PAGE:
Ten years ago I met a dude. It was a hot, humid evening on Capitol Hill. A mutual friend had invited us both to dinner. We dominated the conversation. Immediately hitting it off. It took me about 6 weeks, to see what was in front of me, but little did I know, that this dude, with gentle eyes, the cheeky smile, who could talk for hours about anything and everything, would change my life forever.
(us circa 2006 – a month or so after we started dating. Taken nearly ten years ago.)
Three years later we were married on a humid September afternoon surrounded by our amazing friends and family. It was the most perfect day. Everything I imagined my wedding would be.
But alas, marriage isn’t always easy. It’s not always pretty flowers and the most beautiful dress you’ll ever wear in your lifetime. There are lessons to be learned – it is, after all, a partnership, more so once a kiddo is in the picture. It’s a choice you make every day…to show up, to not be selfish, to play fair and to always be on the same team.
Seven lessons I’ve learned over the past seven years
- Communication is always key.
Talking. Telling him/her what you need. What’s bothering you. If you don’t talk, they don’t know.
- Know the other’s person’s love language.
We went to a “Strong bonds” retreat through the army earlier this summer and it was on love languages – it’s a powerful book and I highly recommend if you’ve never checked it out.
- Make each other laugh.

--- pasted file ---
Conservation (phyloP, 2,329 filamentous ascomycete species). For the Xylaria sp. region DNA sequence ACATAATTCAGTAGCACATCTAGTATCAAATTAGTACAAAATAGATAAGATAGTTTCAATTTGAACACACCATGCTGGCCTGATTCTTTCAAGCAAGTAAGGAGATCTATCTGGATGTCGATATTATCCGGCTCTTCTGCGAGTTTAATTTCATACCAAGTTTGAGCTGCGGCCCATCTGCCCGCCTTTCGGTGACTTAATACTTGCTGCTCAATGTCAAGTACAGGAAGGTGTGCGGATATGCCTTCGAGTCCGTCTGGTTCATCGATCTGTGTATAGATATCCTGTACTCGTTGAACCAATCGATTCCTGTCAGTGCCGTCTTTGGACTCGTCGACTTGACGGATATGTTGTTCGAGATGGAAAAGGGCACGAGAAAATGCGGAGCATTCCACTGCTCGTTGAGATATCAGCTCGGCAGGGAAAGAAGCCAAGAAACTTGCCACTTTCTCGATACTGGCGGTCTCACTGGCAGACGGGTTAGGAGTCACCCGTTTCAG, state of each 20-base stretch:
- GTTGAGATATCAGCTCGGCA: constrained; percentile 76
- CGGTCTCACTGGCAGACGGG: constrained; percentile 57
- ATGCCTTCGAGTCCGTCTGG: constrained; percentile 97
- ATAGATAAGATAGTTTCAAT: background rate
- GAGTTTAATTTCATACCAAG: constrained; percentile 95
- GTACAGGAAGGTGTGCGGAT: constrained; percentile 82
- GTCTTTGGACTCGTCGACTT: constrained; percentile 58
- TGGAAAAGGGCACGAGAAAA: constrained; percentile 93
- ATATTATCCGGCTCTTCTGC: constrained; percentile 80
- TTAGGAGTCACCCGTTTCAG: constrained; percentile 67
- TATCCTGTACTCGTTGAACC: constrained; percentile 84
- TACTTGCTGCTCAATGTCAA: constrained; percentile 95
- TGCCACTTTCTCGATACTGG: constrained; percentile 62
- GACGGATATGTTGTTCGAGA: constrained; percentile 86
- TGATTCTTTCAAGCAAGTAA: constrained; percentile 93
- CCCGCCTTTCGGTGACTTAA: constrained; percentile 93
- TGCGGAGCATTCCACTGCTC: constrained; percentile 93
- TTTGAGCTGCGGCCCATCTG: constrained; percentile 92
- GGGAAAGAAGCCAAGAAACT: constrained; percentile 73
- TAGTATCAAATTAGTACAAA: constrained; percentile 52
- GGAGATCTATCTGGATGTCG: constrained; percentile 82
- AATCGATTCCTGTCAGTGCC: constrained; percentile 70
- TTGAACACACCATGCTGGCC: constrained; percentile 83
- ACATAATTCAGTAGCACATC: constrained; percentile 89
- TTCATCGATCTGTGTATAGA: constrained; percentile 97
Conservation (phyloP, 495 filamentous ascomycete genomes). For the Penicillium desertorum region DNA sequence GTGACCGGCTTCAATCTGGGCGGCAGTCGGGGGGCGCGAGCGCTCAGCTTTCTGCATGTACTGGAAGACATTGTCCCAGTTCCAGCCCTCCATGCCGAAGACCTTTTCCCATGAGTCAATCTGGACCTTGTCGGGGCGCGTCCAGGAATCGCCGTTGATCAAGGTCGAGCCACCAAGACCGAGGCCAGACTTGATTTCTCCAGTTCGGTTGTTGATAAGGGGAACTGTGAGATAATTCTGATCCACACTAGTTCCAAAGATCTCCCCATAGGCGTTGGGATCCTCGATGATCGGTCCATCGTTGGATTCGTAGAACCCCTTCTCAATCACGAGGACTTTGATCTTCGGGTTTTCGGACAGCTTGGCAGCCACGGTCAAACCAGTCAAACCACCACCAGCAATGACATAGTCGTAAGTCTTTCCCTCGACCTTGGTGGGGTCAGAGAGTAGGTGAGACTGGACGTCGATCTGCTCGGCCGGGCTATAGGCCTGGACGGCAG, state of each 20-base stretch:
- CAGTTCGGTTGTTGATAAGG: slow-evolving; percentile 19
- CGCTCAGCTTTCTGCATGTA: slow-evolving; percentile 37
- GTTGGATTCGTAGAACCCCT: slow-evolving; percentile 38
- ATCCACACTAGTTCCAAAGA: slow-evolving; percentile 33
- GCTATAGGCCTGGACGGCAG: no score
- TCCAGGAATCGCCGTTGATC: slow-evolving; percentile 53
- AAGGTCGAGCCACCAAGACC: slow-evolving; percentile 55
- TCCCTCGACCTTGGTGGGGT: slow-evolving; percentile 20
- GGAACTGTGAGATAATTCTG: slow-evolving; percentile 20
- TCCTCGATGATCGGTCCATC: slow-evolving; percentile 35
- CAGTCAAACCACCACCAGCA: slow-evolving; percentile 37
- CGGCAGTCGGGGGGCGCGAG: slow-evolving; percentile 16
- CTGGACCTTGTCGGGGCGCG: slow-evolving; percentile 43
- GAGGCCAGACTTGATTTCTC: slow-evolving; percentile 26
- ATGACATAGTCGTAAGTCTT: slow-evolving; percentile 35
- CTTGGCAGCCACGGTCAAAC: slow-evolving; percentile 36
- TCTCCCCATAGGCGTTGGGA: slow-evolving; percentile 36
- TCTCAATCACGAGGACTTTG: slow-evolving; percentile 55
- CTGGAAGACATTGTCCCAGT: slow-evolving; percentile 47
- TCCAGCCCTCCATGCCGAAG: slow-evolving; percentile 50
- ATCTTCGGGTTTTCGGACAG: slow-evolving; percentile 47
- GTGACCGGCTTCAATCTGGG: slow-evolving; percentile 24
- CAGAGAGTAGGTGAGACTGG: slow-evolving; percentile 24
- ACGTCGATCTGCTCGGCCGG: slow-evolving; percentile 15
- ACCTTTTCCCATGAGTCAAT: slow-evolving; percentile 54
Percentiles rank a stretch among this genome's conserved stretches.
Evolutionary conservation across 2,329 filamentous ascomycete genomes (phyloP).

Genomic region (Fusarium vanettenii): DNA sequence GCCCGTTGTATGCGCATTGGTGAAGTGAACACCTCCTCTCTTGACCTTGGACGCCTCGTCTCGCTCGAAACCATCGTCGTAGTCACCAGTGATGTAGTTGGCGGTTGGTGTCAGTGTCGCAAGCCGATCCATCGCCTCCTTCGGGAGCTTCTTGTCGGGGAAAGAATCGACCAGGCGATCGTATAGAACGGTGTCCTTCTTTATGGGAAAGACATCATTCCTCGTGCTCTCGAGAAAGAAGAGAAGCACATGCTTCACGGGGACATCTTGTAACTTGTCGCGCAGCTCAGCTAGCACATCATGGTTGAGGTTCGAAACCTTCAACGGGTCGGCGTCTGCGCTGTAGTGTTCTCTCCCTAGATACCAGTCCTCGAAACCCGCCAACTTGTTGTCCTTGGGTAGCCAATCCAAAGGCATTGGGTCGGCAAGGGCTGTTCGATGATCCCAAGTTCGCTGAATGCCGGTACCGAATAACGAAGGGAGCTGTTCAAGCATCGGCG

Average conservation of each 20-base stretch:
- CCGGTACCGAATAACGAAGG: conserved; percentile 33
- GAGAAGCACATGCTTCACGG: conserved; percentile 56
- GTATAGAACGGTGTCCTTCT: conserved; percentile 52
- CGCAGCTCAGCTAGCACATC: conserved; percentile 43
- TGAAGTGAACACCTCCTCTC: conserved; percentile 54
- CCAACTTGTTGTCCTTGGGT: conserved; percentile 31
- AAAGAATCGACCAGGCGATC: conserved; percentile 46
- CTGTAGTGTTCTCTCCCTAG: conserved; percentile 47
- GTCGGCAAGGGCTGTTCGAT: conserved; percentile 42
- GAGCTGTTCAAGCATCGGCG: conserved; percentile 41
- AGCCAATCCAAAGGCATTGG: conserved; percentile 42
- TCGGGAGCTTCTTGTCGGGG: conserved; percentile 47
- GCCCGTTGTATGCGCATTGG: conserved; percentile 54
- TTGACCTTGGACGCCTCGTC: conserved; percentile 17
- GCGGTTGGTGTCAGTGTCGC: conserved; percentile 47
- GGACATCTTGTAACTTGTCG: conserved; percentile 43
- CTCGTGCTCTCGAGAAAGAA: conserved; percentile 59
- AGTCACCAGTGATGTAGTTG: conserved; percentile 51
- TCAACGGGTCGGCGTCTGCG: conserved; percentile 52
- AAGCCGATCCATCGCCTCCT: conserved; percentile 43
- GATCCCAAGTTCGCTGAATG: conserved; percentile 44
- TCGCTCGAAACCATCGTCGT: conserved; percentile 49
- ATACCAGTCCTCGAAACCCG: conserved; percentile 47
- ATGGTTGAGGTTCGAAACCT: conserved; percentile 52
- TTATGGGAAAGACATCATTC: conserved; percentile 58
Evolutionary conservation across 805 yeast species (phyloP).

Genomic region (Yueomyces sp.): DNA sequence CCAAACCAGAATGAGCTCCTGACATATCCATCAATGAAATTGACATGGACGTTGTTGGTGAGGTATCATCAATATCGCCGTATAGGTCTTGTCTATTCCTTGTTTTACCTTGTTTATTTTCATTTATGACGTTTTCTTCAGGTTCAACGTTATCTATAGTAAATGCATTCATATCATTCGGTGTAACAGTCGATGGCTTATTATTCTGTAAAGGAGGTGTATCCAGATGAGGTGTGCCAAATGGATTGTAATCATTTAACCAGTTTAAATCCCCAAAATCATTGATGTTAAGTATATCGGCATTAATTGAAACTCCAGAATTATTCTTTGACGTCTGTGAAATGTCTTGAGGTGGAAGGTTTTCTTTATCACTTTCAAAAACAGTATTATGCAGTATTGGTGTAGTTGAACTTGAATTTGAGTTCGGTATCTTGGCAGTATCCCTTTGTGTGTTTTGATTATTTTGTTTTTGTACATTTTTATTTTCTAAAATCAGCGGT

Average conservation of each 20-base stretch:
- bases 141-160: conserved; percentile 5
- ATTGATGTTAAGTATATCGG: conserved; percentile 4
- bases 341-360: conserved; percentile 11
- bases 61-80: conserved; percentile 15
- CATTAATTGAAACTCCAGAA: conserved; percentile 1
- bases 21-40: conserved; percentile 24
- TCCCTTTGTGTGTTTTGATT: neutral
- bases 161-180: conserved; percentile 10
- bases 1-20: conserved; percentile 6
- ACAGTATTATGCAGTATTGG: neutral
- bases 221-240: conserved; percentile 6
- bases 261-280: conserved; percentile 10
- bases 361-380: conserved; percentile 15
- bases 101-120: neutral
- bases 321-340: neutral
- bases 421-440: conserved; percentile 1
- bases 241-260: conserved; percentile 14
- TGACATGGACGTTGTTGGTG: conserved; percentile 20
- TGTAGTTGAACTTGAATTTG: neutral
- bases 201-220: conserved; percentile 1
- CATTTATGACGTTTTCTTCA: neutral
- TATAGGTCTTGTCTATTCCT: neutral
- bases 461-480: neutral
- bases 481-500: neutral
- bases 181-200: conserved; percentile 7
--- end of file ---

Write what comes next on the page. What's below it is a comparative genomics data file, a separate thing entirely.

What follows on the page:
We don’t take ourselves too seriously (most of the time), we’re not afraid to laugh at ourselves, and we both have the same (sometimes dry) sense of humor (akin to puns. I love all things punny).
- Their family is your family too. And vice versa. Embrace them.
I’m very lucky to have married into a fantastic family; my in-laws have embraced me as one of their own. I’ve heard some wild stories in the mom’s group of about crazy, manipulative in-laws – and I’m so blessed that my in-laws are on the quirky (but well intentioned) side, not the drive-you-crazy and treat you like garbage side.
- Sometimes you have to put the other person first.
Hubs and I are really good about knowing when to put the other person’s needs first and our own needs second. Likewise, we’re really great about communicating what our needs are.
Many of the qualms in our marriage have come from one of us not listening. Listen – and even if the other person isn’t talking, pay attention to what they’re NOT saying.
- Make time for each other.
Turn off your phone. Turn off the tv. Can’t get a babysitter? Open up a bottle of wine and sit with each other. Give each other feet massages and just be together. Read a book together. Go to bed early. But make time for you.
Happy seven years love of my life. To all of these lessons and many more in the years ahead.